Dad Drives His Daughter’s Friends Home And What Happens Next Will Open Your Eyes
Here we see the driver who is a father and husband. The child in the photograph is not his boy and this story as a disturbing twist. We all know the scenario; dad is driving his daughter and friends to the local yogurt shop and the wife calls. Dad is thinking of the kids in the back of course so he parks to answer. Does everyone do that when they are alone in the car?
Here we see scenario number one in play. Daddy is behind the wheel as his young daughters and friend share some giggles in the back. This is the start of a PSA that has been running on television. After greeted by dad and the young girl we come to understand he is driving them to the pool. During the trip we cut back to mom at home as she has come to notice that their puppy “Muffin” has escaped.
We are now right back in the front seat with papa when the cell phone rings. We can see it is mom calling who is worried about Muffin. Dad is conscious of the young lives in the back. He feels a responsibility for the kids and ignores the call. He only answers after he is parked safely by the swimming pool.
Mom is again seen looking frantic. Where could poor muffin be now? Mom explains she does not have time to look for the dog and he must do the searching. It is an emergency, yes, but it definitely was worth waiting to answer the phone. They do not want to add another emergency to the list.
Now the kids are out of the car and off swimming. Dad does not want to ruin their afternoon swimming so he decides not to inform them about little Muffin. Now the phone rings again and while the father is mindful, he isn’t as careful now that he does not see kids in the backseat he is responsible for. But this is when it takes a surreal twist.
Suddenly there is the voice of a young boy that startles the viewer. He asks, “Was that Janie’s Mom?” His sudden appearance and the dad’s reaction startle the viewer, yet he replies. “Who are you?” The father assumed he was alone.
We now see the boy, a young innocent boy about 6 or so. He tells the father his name is Justin and needs a ride home. The father eases up after they talk for some time. It turns out he is friends with a daughter of the father. The father cannot identify him yet he starts to drive him home.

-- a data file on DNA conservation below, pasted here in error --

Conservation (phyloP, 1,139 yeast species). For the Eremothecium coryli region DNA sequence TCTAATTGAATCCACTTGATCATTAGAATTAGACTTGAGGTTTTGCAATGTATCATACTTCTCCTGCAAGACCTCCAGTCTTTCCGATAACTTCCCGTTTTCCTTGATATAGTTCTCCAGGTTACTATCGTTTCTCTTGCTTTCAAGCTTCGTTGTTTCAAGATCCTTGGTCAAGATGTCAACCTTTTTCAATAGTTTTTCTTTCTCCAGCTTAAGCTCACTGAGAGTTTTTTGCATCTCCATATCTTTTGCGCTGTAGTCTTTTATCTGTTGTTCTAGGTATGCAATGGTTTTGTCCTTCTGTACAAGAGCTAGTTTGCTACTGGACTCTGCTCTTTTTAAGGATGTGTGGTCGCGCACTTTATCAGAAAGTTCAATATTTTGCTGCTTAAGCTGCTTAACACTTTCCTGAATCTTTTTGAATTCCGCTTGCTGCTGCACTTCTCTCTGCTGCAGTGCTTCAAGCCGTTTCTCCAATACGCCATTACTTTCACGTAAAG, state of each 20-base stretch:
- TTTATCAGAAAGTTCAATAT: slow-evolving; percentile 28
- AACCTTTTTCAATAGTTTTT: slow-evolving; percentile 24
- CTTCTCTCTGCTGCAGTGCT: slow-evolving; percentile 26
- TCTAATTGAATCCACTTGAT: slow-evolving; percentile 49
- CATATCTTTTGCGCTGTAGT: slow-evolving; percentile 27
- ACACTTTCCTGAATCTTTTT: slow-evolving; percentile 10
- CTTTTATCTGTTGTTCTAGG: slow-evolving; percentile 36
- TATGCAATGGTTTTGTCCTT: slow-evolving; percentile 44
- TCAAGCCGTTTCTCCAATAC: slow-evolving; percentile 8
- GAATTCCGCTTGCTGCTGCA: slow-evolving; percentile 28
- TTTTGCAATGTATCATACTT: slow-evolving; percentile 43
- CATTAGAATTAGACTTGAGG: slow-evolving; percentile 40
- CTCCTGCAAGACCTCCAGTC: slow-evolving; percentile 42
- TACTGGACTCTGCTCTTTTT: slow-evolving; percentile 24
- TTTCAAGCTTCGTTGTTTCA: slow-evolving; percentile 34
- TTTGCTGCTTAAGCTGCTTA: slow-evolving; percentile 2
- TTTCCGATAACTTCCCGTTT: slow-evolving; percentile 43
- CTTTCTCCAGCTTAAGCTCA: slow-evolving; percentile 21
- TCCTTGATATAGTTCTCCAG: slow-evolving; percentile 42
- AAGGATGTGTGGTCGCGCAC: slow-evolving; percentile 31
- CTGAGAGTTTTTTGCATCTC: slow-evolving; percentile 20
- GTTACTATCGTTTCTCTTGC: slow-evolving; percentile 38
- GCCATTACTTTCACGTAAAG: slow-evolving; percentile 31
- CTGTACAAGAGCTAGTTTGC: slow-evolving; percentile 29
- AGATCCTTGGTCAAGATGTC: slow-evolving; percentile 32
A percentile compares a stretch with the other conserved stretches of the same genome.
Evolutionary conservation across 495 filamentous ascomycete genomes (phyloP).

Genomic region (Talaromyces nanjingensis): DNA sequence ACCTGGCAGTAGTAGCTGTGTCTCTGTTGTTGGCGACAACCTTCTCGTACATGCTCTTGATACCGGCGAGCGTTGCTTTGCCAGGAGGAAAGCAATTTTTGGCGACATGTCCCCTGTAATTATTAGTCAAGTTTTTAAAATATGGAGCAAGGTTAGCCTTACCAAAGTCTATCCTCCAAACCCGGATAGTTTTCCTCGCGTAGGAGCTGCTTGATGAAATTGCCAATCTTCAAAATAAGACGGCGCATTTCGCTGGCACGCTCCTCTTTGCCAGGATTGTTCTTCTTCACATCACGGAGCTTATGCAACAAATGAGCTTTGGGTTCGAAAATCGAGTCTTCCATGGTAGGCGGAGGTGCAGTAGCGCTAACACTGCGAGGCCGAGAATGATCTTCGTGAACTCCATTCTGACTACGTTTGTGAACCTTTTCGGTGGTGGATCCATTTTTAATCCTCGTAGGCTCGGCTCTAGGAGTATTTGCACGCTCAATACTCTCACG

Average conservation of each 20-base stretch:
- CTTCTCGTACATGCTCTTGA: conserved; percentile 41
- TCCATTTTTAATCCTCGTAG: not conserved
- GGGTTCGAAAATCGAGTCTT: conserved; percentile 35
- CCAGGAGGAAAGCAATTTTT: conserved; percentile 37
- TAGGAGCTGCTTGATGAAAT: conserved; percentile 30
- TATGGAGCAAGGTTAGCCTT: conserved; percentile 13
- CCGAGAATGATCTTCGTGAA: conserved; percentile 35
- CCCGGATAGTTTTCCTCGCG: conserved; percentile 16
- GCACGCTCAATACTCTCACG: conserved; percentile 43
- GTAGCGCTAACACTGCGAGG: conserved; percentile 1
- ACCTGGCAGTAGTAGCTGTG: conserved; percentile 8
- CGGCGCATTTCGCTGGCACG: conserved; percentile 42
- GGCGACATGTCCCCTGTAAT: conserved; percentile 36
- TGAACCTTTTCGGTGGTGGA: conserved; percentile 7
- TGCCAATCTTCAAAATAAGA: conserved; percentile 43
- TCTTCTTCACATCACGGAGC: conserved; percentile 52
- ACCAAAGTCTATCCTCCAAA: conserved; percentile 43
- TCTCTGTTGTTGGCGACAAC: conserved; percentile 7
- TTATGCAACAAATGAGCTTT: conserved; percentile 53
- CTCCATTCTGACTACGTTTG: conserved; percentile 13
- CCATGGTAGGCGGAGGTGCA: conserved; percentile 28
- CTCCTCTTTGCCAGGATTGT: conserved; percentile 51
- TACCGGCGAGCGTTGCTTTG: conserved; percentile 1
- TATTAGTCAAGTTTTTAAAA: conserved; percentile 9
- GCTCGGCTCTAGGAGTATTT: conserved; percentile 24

The dad spots a soccer ball in the boy’s hands and uses that to make more small talk. The father tells the boy how he used to love soccer when he was his age. Already they are establishing a rapport and the father is almost completely at ease. They go on to talk more soccer and it is then when things get freaky.
The boy asks who Muffin is, as if psychic. Still not too perturbed the father answers him and tells him Muffin is the family dog. The phone now begins to ring and the boy continues to glare at the father. “Do you want to answer that?”
The father is still carefully scanning the road while he answers the boy. “No, never with a kid in the car.” And the boy retorts with a message that will rings louder in a second, “That’s okay. I’m not here.” The dad looks back and he is not fooling with him, the boy is gone and the father is alone.
Now the phone rings once more and the father feels free to answer now that he is alone. There are no youngsters for him to look out for, or so he thinks. We hear the boys voice again with a simple “I’m there” before he runs into the road. Horror ensues as the distracted father drives right into him. The viewer can only hear the screeching of the tires, leaving what happens next to the darkest realms of the viewer’s imagination.